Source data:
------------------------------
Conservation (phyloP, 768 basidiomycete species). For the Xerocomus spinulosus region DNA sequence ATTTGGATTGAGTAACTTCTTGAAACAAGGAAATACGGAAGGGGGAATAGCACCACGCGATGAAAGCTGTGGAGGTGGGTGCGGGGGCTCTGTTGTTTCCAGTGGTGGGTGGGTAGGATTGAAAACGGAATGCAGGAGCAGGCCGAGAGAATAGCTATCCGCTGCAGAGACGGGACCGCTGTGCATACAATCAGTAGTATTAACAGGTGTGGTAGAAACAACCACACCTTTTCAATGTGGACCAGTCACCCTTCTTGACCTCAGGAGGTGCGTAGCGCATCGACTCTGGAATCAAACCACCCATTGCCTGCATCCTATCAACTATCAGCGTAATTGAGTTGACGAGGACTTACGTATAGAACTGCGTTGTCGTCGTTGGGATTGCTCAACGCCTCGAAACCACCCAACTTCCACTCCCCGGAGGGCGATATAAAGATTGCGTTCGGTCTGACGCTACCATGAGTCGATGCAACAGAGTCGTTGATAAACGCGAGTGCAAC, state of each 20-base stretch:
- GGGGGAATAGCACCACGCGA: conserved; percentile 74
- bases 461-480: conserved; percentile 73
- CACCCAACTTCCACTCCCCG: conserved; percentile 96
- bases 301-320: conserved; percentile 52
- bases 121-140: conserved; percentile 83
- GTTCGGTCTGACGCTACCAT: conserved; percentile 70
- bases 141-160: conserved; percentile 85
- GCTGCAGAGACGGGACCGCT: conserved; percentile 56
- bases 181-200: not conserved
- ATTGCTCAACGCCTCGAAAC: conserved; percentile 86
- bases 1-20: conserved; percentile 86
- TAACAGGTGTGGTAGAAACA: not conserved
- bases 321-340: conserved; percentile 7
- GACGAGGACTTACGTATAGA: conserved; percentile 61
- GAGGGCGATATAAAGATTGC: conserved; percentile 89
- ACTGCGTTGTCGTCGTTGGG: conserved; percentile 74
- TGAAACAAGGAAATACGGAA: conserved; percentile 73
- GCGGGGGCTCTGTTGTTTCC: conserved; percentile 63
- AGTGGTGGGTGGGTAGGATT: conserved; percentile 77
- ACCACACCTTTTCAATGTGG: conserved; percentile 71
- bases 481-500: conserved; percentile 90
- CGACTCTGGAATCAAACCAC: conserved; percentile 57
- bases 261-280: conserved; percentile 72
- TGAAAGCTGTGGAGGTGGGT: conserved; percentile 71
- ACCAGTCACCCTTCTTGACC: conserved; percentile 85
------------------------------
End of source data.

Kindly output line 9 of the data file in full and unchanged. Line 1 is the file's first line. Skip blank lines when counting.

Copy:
- GCTGCAGAGACGGGACCGCT: conserved; percentile 56